Yesterday, we summarized some of the lessons we have extracted from our family’s medical adventure. It’s important to see this as a group experience, because while there was only one surgery, its effects on the rest of the family were significant in worry, time, exertion and in how it completely superseded other important matters in everyone’s lives. One of the blessings I count every day is how well we got through it together.
For me, I woke up this morning feeling unambitious. That’s an effect of my physical state, I’ve (very, very slowly) learned. For most of my life, waking up has meant reviewing my to-do list and getting to work. On good days, now, the same thing happens. If it doesn’t, one of the attributes of a tortoise or slow hare is to heed the signal and take things slowly. Originally, my first approach when that happened was to ignore it and push on, figuring it was an effect of shirking, or maybe depression. Since observation has shown that neither of those is really a reasonable assessment, and experimentation has shown that resting on those days actually leads to better results, that’s what I’m now (belatedly) learning to do. The good news, for me at least, is that yesterday, I woke up thinking about the book I have under contract and actually wrote a few pages. Teaching today and tomorrow will be my priority and take all available energy, and I’m hoping that the back of the week might be devoted to reviving the book project, getting reoriented with that and getting back to work on it. That prospect is a happy one to contemplate.
Kearney’s most recent post stimulated fascinating conversations about some of the perhaps unintended and unconsidered consequences of the evidence-based movement upon healing professions. That conversation needs to be continued, as I think it has implications worth examining. More on that later, I hope.
On the symptoms/after-effects front, here’s a top down assessment of where things stand two months after surgery (plus an extra week for being at capacity on the exact two-month anniversary).
Two months after surgery, my scalp still has an area the size of my hand that is numb and hyper-sensitive (yes, at the same time, and yes, I know that sounds contradictory). The incision is nearly impossible to find in some places (the majority of its length) and still pink and raised in four or five short segments of about an inch each. The major ridge by the original drill hole has vanished. I have two small, dime-to-nickel-sized bald spots that look to be permanent.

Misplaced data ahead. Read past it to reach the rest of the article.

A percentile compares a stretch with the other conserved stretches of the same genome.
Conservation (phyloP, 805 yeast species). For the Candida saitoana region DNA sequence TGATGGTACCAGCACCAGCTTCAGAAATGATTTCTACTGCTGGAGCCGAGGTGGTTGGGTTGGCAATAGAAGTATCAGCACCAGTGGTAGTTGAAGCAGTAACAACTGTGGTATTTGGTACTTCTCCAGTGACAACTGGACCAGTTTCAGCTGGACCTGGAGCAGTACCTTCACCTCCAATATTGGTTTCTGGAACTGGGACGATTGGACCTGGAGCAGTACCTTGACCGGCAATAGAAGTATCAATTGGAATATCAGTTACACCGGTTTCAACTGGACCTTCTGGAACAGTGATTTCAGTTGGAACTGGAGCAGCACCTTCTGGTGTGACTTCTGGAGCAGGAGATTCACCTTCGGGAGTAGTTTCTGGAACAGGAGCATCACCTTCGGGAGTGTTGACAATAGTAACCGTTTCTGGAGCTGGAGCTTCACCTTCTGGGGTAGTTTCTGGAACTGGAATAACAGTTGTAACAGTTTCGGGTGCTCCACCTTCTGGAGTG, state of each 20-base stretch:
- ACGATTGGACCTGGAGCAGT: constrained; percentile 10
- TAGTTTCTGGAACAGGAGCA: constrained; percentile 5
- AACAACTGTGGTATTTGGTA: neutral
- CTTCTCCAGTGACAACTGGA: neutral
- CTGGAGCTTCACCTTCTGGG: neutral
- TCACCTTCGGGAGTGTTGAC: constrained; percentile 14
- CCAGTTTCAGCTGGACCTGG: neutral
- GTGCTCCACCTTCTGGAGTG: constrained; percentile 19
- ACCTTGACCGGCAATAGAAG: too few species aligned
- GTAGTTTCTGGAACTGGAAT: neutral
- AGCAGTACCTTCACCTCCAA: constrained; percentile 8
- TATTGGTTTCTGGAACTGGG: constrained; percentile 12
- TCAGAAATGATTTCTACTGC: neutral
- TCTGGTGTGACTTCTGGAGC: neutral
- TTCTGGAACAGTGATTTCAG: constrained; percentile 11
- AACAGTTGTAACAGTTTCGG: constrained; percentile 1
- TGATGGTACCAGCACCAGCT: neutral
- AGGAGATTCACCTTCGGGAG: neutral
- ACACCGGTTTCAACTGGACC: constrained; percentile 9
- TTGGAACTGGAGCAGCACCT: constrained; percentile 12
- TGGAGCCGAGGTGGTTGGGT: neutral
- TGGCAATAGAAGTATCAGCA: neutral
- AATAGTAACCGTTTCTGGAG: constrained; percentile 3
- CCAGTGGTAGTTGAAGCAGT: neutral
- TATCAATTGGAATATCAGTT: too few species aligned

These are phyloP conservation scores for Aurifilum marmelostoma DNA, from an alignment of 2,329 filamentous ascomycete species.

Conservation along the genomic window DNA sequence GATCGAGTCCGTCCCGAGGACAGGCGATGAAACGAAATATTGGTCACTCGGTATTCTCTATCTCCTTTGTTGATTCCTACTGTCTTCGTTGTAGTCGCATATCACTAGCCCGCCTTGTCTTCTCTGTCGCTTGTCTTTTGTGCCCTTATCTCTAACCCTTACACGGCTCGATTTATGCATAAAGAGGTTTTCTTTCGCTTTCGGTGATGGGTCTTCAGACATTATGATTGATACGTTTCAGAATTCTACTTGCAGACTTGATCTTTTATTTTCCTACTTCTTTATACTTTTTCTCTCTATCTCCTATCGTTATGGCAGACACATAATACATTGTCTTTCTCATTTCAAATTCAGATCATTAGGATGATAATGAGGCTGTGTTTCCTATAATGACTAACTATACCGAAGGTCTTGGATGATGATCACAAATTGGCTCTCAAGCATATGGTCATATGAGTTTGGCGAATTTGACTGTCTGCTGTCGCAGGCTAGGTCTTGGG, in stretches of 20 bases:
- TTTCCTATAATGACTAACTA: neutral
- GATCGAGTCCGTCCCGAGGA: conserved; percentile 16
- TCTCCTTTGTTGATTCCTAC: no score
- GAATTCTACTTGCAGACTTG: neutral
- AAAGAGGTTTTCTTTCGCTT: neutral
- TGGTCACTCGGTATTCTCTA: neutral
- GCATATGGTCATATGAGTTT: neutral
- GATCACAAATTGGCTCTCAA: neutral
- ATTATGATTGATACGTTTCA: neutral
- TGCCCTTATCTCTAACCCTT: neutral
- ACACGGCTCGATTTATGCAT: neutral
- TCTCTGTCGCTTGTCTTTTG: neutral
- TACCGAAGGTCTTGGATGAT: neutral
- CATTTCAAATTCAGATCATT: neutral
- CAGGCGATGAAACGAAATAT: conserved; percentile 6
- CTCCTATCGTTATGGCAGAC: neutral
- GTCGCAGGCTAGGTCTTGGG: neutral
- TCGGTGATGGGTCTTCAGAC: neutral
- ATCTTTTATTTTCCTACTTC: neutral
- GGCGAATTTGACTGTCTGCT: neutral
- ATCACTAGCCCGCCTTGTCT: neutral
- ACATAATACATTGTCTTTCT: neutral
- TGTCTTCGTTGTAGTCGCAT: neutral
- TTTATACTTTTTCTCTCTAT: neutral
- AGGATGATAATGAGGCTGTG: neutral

Fewer and farther between than even two weeks ago. Headaches are still always a sign of over-exertion, and one reason they are lessening is because, finally, I’m getting better at reading the signals and slowing down when fatigue is rising. See? Even old dogs can learn new tricks.
Another month of twice-a-week occupational therapy is coming up. While, generally, I’m rebuilding strength and the range of motion is vast compared to where I started, there are still times when the shoulder is weak and has small ranges in which motion is not under my control. At the limits of my range of motion, it’s painful. As recently as Friday, after a full few days, I couldn’t sustain writing on a blackboard.
Also improving and also still not fully reliable. Fatigue always impairs my balance, but there are also just times and days when it seems to diminish for reasons I cannot find. Still, most of the time, it's better than it has been.
Tingling in extremities
The pins-and-needles in my hand and foot are completely gone.
The Brain Tumor Diet
This turned out to be yet another fad diet. I’m back to day-of-surgery weight.
Improving every day, and still not anywhere near full strength. 80 percent, maybe? This week was better than last week and that was better than the week before. Improvements are not perceptible from day to day, but remarkable if we do weekly comparisons. I still have down days that feel like reversions, but the overall trend is positive.
Frustrating and unpredictable. The gaps are intermittent and usually small. It’s still maddening. Mostly, it’s short-term memory and an inability to summon specific words. Other times, it feels like my brain has just turned off, and I’m in dense-mode. This, too, is far less frequent than before. This is my major opportunity to learn grace and to laugh at myself. I’m making some progress on that front, as some of the lapses really are funny and rolling with it is easier when seen that way. Even if I never get better from here, I can function at this level.
My family is remarkable and wonderful. I’m trying to get them to assess how their level of stress is these days. Last night, my balance was a little off and Shea automatically moved into a position to help stabilize me while we were climbing the stairs. I’m not sure this is something I would have had on my wish-list of things for her to learn, but between her natural observation skills self and her innate kindness, she’s picked it up. As I’ve recovered, she’s no longer angry with me, as she was in the beginning of this scary adventure.
So: while we never contemplated a brain tumor education or our excursion on the brain surgery conveyor belt, we did make our place on it as comfortable as possible and we all did it together. “We” in this case means our immediate family and it means all of you who have provided caring throughout this journey. We couldn’t have done it without you.